My research focuses on the use of optical nonlinearities in nanoscale structures in order to couple out information about the near-field electrodynamics of the system. These structures have so far ranged from plasmonic systems to thin films of semiconductors and oxides.
The first major breakthrough in my research at Vanderbilt was demonstrating the Archimedean plasmonic nanospiral as an efficient generator of second harmonic light as well as a unique optically chiral element. You can see SEM images as well as calculated surface charge distributions in Image 1. Image 2 shows the SHG measurements as well as the selective polarization conversions. This polarization conversion demonstrates the chirality of the plasmonic element. These measurements were made using a transform limited 800nm pulse with a duration of 20fs. This means that the surface mode that is responsible for these nonlinear properties is the focusing mode.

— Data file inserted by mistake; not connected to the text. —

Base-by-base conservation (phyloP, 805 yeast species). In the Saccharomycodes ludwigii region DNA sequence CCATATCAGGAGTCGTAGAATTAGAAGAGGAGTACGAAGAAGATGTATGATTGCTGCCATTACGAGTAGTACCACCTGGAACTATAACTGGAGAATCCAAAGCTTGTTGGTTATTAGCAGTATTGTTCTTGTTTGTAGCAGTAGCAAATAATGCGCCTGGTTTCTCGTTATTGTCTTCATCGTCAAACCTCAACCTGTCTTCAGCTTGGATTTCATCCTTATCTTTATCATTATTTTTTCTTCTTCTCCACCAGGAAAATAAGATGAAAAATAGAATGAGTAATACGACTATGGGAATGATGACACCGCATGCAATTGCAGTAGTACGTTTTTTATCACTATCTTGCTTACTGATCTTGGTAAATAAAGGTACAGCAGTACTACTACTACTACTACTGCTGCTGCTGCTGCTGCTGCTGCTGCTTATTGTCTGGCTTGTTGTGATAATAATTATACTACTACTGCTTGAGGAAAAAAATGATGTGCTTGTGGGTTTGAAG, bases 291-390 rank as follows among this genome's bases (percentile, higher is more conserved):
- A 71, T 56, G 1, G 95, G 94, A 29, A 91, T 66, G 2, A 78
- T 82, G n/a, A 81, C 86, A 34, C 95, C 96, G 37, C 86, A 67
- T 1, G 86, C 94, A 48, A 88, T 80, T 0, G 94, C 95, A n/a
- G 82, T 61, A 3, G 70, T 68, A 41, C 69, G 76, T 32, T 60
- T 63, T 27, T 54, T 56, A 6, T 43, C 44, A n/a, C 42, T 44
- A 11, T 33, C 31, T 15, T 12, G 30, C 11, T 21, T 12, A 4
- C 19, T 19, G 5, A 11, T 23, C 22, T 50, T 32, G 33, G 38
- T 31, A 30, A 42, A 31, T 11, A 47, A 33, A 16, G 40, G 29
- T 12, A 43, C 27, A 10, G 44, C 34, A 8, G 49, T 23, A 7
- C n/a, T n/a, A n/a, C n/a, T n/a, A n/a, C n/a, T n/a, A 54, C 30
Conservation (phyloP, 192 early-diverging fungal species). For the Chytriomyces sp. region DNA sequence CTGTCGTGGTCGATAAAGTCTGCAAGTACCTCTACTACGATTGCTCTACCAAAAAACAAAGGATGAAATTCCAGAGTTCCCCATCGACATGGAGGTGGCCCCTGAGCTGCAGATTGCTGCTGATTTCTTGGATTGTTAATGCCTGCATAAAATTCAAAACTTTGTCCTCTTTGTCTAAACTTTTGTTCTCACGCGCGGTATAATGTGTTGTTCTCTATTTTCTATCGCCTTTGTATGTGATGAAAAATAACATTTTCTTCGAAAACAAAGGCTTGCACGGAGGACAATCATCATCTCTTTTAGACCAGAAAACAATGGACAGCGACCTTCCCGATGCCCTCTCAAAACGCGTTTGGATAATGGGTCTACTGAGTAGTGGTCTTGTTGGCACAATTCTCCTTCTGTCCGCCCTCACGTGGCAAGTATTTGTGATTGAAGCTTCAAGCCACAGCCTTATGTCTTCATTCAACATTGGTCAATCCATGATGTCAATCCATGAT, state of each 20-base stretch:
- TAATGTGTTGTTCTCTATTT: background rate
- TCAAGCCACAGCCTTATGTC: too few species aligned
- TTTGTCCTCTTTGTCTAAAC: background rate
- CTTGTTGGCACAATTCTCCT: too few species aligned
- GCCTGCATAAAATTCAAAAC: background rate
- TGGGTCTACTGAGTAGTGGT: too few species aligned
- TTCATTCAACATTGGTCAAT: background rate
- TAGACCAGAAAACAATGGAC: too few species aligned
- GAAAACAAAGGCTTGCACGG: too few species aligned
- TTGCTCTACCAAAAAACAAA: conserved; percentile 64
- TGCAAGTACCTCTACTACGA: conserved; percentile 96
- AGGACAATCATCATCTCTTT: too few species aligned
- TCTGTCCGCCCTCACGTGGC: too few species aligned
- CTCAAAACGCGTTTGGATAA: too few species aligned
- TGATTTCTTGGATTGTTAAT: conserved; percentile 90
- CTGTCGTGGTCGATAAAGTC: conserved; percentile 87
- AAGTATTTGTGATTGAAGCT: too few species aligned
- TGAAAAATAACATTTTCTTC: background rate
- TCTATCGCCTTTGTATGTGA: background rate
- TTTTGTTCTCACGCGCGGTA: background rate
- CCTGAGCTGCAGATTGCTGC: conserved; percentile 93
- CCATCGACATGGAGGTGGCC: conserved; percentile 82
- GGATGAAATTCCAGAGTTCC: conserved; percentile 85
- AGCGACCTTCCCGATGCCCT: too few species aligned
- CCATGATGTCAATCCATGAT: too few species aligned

Since the plasmon resonances of the nanospiral had only been calculated up to this point, we used photo-emission electron microscopy (PEEM) with the help of Wayne Hess and Yu Gong at Pacific Northwest National Laboratory. Image 3 shows the PEEM images taken using a neon lamp and a 800nm ultrafast excitation source. These PEEM measurements have the major advantage of not perturbing the structure of the resonance like some traditional near-field observation techniques would such as near-field scanning optical microscopy (NSOM).
The future of this project lies in utilizing the strong nonlinearities of this plasmonic system to create interference distributions between spectrally separate modes.
My current research continues the theme of coupling out near-field electrodynamics of nanoscale systems using nonlinear optical phenomenon, specifically SHG.